1. Is your weigh pot emptying completely with each batch?  If it is not, you may have some rich batches and some dry batches.  You should check your scales to make sure that they are weighing correctly.  Batch plants are typically very accurate in how much oil you are putting into the mix. This is because there is not as much risk as in a drum plant in how it is mixed because each batch is mixed on a much smaller scale.  One benefit to a batch plant is that most automated systems can give you a readout of the exact weight of each bin of material and asphalt that was added to the batch.  These reports can be extremely useful in seeing trends in your asphalt weights.
  2. Is your weight pot calibrated correctly?  If it is reading high you will have a lower oil content.   
  3. Is the aggregate fully coated with asphalt?  If not, it may be due to the oil injectors not operating properly.  There could be an electrical issue or leak.  Your technician may be consistently sampling from the dry side of batches, showing a consistently low asphalt content.  
  4. Is the mix gradation cohesive or are some parts fine and some parts rocky?  Take a look at a truck of hot mix and be sure to dig into the bed a little bit.  If the pugmill is not mixing fully, the top half of the batch (the part you can see) could still look cohesive even though the bottom half may not look like the top.  Coarse samples have less asphalt than fine samples because the fines will absorb and hold onto more asphalt.  Improper mixing could be due to missing pugmill tips, poor paddle alignment, or you may just need to increase your mixing time. 
  5. Is there and automation error?  Many batch plant automation systems have complicated equations that are used to determine how much aggregate and/or asphalt is added to a batch.  One of these equations is "free-fall compensation" which calculates gravity into the weight of the aggregates and/or asphalt in an effort to reduce the amount of time it takes to make a batch.  Instead of waiting until the scale meets its actual target value it will calculate the free fall compensation and drop the material into the pugmill a little bit early.  It is rare but possible that your computer is not calculating this correctly and if you run out of options you can always call the manufacturer and find out if it may be the cause of your high asphalt contents.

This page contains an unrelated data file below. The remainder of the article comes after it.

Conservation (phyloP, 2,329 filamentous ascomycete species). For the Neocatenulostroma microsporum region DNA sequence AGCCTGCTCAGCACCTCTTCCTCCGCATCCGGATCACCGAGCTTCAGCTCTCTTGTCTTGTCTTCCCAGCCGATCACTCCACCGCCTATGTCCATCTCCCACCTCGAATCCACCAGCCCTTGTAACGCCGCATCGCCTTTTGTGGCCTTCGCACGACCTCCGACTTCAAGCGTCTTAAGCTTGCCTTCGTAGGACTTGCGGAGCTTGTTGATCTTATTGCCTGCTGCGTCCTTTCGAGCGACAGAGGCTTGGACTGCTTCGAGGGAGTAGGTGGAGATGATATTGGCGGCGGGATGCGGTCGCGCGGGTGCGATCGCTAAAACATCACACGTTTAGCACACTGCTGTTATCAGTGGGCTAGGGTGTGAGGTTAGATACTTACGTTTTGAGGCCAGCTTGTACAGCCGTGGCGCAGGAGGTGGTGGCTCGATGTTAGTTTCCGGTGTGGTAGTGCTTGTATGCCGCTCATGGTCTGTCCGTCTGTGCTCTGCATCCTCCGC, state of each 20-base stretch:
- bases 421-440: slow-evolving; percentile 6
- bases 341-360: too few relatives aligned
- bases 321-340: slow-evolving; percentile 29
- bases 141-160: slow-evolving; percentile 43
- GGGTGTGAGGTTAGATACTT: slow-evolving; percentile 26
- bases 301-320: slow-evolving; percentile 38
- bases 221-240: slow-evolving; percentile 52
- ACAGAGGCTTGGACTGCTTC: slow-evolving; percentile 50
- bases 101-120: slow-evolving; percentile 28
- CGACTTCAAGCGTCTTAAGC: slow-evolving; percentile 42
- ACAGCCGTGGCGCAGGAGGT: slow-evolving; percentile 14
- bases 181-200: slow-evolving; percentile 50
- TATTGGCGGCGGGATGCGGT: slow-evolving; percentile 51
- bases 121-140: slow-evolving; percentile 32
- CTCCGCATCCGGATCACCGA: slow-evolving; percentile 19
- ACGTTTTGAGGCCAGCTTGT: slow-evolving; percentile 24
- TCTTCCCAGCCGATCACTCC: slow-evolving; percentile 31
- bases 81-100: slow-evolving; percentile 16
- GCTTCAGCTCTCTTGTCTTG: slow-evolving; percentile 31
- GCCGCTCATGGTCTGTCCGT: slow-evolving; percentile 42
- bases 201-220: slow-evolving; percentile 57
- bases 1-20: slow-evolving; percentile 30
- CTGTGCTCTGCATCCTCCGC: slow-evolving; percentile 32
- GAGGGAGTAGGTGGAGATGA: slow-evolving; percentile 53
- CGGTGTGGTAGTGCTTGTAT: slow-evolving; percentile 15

6. Do you have a mineral filler injection system?  Check to ensure that it is operating properly.  If it is injecting too much mineral filler into your mix you could see a lower oil content and a dryer mix.  
  7. Are there any holes in your bins that could be leaking aggregates into your pugmill when it shouldn't be?  The additional aggregates may not show up in your weights of aggregate and you will end up with more aggregate than you need, and as a result a low asphalt content.  
There are sure to be several other reasons that you may be showing a consistently low asphalt content at your plant.  The key is to have an open mind and make sure that you keep the finger pointing to a minimum so that your employees feel comfortable letting you know what is wrong when they see it.  

If you have any additional solutions post them on our discussion forum!  Trouble-Shooting 

CT 106-June 2012 Changes

Caltrans has released a new version of CT 106: Definitions of Terms Relating to Specific Gravity.  The changes are minimal and are as follows:

  • Changed the definition of Specific Gravity from a ratio of mass to a ratio of weight.
  • Changed the reference materials for "absolute specific gravity" from ASTM E12 and AASHTO M132 to ASTM E1547 and AASHTO T84
  • For each specific gravity term mentioned, it now notes what California Test Method(s) you will see it in.
The June 2012 version can be found on the Caltrans website and here.  Happy Reading!